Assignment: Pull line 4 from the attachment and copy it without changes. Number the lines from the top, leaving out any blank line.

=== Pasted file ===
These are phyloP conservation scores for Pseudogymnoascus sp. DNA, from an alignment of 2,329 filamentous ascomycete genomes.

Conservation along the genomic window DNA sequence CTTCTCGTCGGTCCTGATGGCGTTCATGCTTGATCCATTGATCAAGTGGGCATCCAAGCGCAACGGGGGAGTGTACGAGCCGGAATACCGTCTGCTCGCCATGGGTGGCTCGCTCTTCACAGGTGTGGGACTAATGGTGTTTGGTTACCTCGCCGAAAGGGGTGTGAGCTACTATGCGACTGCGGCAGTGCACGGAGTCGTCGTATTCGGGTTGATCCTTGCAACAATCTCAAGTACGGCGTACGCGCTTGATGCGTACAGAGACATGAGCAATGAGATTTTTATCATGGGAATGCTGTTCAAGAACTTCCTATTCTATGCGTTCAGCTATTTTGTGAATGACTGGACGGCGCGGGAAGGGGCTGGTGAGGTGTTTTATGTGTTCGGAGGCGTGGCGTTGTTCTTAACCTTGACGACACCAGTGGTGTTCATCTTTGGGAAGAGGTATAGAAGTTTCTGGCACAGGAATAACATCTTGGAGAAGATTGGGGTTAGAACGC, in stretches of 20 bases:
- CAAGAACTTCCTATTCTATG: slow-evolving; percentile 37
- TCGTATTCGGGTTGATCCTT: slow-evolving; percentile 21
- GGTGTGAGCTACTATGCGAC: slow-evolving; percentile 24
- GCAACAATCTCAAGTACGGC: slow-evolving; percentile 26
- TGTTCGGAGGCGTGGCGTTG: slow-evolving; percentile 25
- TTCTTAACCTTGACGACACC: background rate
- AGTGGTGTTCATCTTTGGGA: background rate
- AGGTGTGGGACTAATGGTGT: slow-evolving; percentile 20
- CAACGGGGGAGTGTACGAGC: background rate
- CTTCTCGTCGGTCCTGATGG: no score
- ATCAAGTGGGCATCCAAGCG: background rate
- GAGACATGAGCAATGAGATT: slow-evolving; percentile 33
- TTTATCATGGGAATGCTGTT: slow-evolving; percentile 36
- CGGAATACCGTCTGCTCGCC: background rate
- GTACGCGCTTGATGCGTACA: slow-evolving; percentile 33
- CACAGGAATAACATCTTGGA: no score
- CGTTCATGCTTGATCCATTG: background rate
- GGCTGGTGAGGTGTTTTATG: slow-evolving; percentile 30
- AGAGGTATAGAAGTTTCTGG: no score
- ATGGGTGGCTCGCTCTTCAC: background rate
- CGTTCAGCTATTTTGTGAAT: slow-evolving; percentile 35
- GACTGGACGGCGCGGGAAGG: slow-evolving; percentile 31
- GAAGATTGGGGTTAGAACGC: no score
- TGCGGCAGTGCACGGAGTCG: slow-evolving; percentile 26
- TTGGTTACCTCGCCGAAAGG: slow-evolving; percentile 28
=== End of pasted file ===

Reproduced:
- TCGTATTCGGGTTGATCCTT: slow-evolving; percentile 21